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Computational analysis of swallowing mechanics after surgery for obstructive sleep apnea

| Reprints
April 30, 2018
by Mark A. Ellis, MD; Mariah B. Pate, MD; Hugh D. Dorris, BA; William G. Pearson Jr., PhD; Jimmy J. Brown, DDS, MD

Abstract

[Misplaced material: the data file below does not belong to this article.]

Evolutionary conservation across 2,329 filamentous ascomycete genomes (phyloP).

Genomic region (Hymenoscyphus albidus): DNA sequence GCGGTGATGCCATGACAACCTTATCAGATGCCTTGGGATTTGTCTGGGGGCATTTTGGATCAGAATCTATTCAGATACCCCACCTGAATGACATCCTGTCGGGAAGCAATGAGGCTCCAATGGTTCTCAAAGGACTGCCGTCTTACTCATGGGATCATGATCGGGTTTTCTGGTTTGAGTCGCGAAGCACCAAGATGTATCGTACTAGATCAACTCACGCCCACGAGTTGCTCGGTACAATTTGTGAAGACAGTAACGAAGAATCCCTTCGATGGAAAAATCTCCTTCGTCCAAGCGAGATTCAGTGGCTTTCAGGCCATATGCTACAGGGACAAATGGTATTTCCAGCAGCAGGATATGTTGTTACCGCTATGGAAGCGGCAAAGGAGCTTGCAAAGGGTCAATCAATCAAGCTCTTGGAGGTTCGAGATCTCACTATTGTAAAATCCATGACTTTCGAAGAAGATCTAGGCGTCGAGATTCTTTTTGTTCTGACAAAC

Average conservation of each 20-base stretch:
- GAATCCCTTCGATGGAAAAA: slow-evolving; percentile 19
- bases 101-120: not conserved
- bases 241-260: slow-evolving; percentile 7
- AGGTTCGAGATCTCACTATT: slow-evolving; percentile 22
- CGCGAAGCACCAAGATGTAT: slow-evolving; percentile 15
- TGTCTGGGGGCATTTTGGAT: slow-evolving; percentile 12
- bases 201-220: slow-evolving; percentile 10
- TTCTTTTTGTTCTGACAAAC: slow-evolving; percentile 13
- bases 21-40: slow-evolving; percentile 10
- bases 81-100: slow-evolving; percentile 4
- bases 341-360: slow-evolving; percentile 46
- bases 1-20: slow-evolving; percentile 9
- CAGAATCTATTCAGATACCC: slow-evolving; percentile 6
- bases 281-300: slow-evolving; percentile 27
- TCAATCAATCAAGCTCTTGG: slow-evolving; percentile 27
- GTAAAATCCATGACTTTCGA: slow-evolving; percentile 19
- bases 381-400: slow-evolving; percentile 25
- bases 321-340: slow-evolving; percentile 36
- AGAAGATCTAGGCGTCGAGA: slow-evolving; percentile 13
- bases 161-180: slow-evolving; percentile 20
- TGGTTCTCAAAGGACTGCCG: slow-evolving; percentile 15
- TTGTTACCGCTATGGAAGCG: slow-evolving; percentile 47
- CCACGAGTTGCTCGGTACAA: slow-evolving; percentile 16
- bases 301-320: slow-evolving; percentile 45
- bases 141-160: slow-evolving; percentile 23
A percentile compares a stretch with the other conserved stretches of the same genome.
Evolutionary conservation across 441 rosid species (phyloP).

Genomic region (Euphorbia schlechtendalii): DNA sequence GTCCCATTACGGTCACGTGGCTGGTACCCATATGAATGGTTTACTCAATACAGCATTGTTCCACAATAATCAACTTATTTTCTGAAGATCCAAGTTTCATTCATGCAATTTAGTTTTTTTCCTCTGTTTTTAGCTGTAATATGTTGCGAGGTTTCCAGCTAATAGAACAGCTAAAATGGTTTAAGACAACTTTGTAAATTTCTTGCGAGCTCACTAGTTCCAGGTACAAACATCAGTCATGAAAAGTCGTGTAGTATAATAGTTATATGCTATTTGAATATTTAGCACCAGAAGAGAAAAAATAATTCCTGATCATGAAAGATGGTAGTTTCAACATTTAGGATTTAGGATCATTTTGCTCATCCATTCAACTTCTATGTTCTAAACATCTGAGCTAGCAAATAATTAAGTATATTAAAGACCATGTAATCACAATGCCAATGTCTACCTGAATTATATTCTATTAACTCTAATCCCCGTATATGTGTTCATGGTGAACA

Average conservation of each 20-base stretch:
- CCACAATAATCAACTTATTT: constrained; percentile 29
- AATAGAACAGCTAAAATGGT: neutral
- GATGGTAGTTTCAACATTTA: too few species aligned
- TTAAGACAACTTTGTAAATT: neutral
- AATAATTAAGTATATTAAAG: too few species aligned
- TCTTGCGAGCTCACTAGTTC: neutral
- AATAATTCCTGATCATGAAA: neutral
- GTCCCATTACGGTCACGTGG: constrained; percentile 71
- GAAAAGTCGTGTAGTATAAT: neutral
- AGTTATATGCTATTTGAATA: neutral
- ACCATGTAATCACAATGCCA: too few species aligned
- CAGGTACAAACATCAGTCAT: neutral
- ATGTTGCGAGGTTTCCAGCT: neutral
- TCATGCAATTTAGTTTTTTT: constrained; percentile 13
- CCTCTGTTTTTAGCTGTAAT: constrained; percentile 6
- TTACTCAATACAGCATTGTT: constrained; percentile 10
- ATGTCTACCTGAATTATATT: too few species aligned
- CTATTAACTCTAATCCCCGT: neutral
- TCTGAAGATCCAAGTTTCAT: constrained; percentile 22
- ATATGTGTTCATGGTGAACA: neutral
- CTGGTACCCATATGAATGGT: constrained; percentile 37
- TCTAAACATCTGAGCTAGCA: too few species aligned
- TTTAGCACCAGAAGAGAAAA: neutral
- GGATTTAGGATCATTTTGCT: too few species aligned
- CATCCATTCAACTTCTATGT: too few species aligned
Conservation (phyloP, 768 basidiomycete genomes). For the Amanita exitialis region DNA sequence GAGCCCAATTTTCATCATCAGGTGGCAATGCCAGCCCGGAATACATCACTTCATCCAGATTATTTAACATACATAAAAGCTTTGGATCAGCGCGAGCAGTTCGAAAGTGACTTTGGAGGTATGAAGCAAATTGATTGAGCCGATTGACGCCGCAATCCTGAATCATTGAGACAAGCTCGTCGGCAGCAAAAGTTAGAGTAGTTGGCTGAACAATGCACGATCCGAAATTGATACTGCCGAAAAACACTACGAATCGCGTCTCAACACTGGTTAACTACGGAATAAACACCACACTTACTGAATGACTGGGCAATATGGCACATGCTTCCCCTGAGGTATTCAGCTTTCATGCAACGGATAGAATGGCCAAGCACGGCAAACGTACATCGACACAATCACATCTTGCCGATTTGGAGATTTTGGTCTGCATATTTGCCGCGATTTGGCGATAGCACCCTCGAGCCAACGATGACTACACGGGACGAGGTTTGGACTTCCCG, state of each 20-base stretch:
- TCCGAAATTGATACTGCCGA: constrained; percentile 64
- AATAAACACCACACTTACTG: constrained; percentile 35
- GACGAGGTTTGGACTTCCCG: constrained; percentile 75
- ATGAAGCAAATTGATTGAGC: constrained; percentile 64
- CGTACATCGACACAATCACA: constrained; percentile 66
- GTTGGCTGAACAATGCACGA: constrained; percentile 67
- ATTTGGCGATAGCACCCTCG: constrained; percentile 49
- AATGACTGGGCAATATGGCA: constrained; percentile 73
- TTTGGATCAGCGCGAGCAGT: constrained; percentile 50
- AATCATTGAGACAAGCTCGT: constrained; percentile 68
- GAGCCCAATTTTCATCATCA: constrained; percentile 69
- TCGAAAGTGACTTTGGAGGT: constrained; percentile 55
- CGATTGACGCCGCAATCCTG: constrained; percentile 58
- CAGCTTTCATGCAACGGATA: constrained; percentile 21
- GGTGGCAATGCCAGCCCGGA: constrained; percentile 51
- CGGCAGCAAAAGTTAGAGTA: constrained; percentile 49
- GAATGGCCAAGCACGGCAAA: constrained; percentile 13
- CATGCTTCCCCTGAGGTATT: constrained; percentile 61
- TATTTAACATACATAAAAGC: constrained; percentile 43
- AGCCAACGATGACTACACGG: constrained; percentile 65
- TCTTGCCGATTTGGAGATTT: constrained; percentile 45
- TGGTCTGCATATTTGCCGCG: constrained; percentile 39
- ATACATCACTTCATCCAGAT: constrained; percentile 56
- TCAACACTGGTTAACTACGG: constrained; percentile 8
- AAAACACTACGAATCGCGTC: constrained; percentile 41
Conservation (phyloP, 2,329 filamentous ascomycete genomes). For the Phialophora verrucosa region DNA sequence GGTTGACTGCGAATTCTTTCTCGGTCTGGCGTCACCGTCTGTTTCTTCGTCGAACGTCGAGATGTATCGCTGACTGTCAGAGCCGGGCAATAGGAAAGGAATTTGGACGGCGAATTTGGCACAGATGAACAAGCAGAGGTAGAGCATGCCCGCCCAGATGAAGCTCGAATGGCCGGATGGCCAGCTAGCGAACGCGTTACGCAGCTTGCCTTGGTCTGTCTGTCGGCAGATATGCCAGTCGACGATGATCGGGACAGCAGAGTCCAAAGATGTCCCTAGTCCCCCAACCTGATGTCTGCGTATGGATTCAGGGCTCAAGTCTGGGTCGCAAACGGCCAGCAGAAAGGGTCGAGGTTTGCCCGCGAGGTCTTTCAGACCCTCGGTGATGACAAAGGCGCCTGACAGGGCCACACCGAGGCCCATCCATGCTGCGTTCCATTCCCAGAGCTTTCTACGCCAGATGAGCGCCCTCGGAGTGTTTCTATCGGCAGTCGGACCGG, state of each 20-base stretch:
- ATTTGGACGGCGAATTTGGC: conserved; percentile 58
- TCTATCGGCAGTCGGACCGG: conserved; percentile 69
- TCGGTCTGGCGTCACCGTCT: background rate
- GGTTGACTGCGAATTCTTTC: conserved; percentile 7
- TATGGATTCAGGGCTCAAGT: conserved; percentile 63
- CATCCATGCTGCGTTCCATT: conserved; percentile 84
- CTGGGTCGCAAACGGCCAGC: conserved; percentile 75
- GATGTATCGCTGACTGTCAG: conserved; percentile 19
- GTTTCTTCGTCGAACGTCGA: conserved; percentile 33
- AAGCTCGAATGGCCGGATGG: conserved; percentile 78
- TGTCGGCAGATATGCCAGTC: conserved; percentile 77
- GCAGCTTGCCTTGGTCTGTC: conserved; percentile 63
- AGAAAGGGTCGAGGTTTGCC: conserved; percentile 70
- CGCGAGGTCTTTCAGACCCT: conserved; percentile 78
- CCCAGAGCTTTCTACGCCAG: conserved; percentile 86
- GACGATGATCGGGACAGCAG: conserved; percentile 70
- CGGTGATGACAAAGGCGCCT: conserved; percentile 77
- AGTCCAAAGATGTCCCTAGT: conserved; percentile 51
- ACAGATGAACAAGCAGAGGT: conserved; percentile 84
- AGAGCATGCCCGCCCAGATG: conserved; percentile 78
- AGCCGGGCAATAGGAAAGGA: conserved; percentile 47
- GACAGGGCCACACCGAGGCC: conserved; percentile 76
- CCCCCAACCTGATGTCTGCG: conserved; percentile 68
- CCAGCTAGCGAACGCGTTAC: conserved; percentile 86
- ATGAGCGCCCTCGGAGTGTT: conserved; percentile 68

Multilevel upper airway surgery for obstructive sleep apnea (OSA) has been shown to cause clinically significant dysphagia in some patients. We describe the cases of 2 adults with OSA who developed persistent dysphagia after multilevel upper airway surgery. Patient-specific computational analysis of swallowing mechanics (CASM) revealed absent pharyngeal shortening and aberrant tongue base retraction in both patients. These findings are consistent with the OSA surgical goal of enlarging the hypopharyngeal airway but likely contributed to our patients' dysphagia. Patient-specific CASM allows for sensitive identification of swallowing mechanical dysfunction that might otherwise be overlooked, and it may be utilized in future head and neck surgery patients to analyze swallowing dysfunction associated with treatment.

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